Connect to share and comment
The Central African president insisted Friday he was negotiating with Joseph Kony after Washington rubbished claims the wanted Ugandan militia boss was personally involved in any talks.
Michel Djotodia is in contact with Kony, one of the world's most elusive war criminals, over the fate of the children and women enslaved by his Lord's Resistance Army (LRA), presidency spokesman Guy-Simplice Kodegue said.
Kony has been wanted since 2005 by the International Criminal Court for a raft of crimes against humanity -- including rape, murder, sexual enslavement and child enlistment -- that have earned him a reputation as one of the most brutal rebel leaders in recent history.
The 50-year-old's health is believed to have deteriorated after years on the run in some of Africa's most hostile regions but it was not immediately clear if the purported talks were part of a broader surrender deal.
"There are stateless children, women, elderly people" with Kony and his men, Kodegue said.
The LRA started a quarter century ago as a northern Ugandan insurgency battling Yoweri Museveni's regime.
But it has since become a multinational mercenary and extortionist gang sowing terror in a vast area straddling the Central African Republic, Democratic Republic of Congo, Uganda and South Sudan.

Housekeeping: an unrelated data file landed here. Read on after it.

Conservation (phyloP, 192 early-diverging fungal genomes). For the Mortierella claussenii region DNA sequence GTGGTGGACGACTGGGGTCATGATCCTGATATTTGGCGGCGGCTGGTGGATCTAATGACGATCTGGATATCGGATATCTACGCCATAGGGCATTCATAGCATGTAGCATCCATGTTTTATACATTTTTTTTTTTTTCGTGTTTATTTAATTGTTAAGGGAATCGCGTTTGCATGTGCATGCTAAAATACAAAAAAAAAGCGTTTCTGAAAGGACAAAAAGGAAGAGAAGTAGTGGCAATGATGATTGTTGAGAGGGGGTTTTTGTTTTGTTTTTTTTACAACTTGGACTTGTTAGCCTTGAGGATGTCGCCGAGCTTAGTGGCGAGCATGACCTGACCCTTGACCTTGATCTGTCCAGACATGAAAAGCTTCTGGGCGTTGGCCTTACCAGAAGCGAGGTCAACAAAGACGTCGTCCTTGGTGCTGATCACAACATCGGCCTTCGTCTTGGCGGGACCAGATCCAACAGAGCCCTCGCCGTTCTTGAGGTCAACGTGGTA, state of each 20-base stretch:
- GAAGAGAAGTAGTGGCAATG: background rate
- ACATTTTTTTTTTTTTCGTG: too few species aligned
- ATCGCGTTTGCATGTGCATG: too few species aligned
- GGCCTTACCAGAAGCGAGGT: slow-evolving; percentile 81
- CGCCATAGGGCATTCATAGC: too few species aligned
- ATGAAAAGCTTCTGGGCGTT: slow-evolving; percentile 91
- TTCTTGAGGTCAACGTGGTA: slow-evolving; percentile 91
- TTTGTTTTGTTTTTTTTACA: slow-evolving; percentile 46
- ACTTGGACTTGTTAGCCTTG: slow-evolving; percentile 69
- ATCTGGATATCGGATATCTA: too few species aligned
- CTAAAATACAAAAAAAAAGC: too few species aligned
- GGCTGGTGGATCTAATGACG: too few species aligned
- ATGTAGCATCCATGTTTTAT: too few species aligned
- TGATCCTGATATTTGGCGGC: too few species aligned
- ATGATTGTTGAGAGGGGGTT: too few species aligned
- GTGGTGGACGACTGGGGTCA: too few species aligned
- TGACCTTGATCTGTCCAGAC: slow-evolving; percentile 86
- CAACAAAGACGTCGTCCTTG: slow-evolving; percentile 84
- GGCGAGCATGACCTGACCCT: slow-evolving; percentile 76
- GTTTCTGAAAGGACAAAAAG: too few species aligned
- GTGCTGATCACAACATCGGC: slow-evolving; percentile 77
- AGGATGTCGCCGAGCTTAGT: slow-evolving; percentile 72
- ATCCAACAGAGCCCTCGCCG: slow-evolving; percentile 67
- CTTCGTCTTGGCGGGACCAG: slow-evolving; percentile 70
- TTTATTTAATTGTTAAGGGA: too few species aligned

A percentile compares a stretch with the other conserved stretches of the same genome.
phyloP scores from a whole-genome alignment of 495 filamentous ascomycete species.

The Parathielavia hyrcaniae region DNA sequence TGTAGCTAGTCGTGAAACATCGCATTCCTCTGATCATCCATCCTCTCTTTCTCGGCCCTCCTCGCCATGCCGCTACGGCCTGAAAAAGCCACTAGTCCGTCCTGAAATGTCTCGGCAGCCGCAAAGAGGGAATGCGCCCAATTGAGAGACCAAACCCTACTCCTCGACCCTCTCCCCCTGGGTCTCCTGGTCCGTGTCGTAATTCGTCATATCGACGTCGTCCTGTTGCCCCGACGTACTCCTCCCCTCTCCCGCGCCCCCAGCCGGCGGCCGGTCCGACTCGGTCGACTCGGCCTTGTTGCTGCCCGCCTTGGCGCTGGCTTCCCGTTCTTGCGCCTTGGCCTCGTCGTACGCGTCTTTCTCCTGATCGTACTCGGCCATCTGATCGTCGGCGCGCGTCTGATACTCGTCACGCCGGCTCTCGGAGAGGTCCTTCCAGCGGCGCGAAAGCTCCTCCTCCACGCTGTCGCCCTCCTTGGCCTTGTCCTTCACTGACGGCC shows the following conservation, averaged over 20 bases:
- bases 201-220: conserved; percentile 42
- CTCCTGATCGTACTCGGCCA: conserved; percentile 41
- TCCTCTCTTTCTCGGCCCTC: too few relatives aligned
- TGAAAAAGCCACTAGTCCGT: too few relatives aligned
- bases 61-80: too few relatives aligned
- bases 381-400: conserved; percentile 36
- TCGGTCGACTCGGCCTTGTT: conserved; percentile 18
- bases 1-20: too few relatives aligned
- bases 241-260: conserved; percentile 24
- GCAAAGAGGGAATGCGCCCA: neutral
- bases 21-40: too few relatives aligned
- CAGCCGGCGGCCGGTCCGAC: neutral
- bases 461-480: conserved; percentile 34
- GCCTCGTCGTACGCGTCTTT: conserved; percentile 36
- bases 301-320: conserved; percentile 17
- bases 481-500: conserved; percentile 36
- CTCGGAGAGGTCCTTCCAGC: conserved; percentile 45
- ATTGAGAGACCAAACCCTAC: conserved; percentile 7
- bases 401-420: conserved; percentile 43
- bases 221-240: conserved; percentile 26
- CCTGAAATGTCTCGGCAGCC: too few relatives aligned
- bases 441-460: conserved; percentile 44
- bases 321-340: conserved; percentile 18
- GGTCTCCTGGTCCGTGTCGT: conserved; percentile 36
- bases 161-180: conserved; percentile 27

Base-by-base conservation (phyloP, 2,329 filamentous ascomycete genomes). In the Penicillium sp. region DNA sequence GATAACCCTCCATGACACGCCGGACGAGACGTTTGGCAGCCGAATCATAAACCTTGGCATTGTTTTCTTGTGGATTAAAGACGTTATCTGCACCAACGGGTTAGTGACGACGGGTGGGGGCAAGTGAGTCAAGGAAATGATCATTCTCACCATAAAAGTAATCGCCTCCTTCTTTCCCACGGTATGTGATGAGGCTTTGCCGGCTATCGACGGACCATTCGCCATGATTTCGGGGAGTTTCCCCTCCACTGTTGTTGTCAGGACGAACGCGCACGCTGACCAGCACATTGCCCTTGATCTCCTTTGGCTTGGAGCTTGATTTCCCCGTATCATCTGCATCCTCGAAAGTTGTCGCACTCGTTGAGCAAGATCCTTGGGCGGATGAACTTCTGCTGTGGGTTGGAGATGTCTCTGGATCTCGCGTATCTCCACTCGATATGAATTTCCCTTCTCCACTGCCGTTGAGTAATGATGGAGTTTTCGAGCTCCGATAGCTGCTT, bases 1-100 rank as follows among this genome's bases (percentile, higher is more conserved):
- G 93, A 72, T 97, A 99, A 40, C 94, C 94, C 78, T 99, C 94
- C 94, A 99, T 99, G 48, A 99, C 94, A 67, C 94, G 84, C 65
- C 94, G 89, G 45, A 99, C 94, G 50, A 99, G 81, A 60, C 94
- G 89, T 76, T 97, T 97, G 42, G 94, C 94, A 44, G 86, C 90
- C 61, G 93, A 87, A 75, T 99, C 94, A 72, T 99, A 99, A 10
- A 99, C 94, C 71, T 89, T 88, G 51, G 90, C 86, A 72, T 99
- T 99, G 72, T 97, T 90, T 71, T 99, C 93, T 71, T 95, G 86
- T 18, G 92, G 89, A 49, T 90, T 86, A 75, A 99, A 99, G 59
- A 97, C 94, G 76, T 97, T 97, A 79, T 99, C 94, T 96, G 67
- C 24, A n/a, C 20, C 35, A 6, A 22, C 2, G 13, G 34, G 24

The group is known for abducting civilians after looting their villages and killing off any resistance, using them as porters and sex slaves.
"All this has led the Central African authorities, first among them the president, to consider a phase of negotiations," Kodegue said.
Djotodia, whose country has been sliding into chaos since he seized power in a March coup, is himself under increasing pressure from the international community, including the United States.
He announced at a political meeting in Bangui on Thursday that he was personally in contact with the elusive Kony, whom he said "wants to come out of the bush".
But the United States, which has spearheaded the hunt since an Internet rights campaign went viral last year and thrust Kony into the international spotlight, quickly moved to cast doubt over Djotodia's assertion.
US officials told AFP that while the embattled Central African leader may have been in talks with some LRA-affiliated fighters trying to cut a deal, there was no reason to believe Kony was directly involved in any negotiations.